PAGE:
Depth First Search vs. Breadth First Search
DFS vs BFS:
DFS vs BFS: DFS stands for Depth-first search. The algorithm starts at the root node and investigates each branch before backtracking. When a dead-end comes in any iteration, it employs a stack data structure to remember, fetch the next vertex, and begin a search. It visits the node in left-right-root order. Implementation of DFS is well simulated using the First In Last Out (FILO) order.
BFS stands for Breadth-first search. It traverses trees level-wise. It visits all the nodes from left to right at level k, before visiting any node at level k + 1. Implementation of BFS is well simulated using the First In First Out (FIFO) order.
While searching for a particular node in the tree, Breadth-first traversal is prefered when a node is close to the root. If the node to be searched is deep in the tree, depth-first search finds it quickly compared to BFS.
In general, BFS is considered to be slower compared to DFS.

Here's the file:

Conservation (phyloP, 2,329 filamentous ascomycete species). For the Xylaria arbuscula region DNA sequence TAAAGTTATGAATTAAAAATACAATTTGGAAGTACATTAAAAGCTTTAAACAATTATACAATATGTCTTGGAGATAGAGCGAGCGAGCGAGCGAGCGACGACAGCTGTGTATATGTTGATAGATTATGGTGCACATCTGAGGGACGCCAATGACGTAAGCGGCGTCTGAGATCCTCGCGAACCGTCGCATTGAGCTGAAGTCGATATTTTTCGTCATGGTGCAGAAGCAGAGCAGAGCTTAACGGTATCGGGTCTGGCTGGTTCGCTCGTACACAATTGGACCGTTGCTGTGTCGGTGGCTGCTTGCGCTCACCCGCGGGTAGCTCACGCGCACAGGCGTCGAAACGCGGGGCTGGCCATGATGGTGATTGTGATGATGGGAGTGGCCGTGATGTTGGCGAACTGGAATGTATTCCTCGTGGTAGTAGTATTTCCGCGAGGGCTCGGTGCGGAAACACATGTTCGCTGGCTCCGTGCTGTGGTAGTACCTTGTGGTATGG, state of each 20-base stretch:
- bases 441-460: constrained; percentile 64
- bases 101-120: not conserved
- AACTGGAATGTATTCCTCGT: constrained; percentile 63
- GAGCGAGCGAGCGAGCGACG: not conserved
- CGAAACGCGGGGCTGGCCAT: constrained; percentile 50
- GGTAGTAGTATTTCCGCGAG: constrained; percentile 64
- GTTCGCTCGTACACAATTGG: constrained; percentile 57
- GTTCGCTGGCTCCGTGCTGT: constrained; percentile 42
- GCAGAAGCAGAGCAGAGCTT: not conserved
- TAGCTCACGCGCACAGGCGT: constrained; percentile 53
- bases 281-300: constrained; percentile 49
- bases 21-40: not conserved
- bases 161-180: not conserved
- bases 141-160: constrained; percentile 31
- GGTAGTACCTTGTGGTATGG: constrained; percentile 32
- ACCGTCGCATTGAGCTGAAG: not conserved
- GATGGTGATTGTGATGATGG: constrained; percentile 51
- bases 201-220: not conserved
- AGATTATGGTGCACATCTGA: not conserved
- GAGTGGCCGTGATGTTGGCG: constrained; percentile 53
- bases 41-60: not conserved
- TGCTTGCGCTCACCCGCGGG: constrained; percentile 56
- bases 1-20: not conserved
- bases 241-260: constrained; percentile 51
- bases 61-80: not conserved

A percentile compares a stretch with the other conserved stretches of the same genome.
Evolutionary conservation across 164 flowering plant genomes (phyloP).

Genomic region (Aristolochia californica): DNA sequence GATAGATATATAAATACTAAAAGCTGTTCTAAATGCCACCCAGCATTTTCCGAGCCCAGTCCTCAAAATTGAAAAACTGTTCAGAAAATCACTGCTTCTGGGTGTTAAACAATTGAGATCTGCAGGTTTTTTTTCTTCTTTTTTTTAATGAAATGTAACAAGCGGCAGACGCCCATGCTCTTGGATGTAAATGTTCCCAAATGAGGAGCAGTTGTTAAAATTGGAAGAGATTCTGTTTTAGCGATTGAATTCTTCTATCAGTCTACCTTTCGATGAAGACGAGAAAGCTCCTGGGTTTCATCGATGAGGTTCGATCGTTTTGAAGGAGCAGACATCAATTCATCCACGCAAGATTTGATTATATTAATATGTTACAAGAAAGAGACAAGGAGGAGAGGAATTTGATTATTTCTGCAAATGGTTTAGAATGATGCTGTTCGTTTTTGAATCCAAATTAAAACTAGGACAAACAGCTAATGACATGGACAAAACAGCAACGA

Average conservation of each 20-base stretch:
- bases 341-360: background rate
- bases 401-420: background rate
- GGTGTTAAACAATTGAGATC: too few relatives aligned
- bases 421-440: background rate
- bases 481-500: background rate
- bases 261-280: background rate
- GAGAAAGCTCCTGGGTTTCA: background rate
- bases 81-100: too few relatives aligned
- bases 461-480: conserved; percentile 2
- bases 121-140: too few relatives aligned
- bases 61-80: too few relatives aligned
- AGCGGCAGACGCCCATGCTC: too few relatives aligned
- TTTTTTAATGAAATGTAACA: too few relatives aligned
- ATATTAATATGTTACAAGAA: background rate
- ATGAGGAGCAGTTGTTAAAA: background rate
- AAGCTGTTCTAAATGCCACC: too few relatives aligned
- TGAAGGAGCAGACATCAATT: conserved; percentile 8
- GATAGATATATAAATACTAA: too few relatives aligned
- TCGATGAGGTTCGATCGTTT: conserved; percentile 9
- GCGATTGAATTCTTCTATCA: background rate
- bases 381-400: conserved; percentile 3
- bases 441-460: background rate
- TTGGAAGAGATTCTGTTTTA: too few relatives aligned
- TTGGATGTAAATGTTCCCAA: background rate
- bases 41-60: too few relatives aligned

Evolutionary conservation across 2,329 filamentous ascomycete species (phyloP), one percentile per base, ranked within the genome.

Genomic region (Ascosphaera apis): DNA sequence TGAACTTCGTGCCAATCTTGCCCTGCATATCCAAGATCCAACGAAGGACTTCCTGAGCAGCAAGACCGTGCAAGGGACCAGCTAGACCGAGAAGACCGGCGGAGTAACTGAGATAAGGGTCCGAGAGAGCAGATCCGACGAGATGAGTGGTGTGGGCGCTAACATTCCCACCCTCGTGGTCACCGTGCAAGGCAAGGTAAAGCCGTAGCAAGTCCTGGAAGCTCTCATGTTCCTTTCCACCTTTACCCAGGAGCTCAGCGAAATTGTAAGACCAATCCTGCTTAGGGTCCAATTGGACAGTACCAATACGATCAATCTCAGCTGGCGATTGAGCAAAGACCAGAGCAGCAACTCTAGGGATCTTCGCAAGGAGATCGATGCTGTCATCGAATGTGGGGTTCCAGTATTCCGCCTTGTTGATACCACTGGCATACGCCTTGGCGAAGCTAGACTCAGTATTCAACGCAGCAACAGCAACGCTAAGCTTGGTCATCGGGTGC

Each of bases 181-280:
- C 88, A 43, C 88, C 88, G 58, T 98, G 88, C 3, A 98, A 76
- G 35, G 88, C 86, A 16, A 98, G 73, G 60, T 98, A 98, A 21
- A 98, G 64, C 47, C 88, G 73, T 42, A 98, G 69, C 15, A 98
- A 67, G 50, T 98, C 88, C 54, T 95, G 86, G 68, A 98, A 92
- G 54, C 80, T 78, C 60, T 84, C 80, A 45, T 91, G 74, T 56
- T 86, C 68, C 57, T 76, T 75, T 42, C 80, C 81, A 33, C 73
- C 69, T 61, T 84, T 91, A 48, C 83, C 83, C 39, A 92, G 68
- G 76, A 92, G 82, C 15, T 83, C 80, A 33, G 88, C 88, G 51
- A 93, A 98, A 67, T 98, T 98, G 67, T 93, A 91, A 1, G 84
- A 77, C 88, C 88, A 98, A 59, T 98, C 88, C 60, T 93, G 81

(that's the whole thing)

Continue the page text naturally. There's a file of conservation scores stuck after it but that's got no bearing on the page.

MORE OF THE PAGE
In BFS, you can never be trapped into infinite loops whereas in DFS you can be trapped into infinite loops.
In the following table, we have compared both the problem-solving approaches: DFs vs BFS
|Depth First Traversal
|DFS explores the search as far as possible from the root node.
|BFS explores the search level by level as close as possible from the root.
|DFS is implemented using stack, in LIFO order.
|BFS is implemented using a queue, in FIFO order.
|DFS is faster than BFS.
|BFS is slower than DFS.
|DFS needs less memory.
|BFS needs more memory.
DFS Traversal : A-B-D-E-C
BFS Traversal : A-B-C-D-E-F
|Applications of DFS :
Finding articulation point.
Finding a path between vertex u to v.
Finding spanning trees and forest.
|Applications of BFS :
Find the shortest path.
Single source shortest path.
All pair shortest path.
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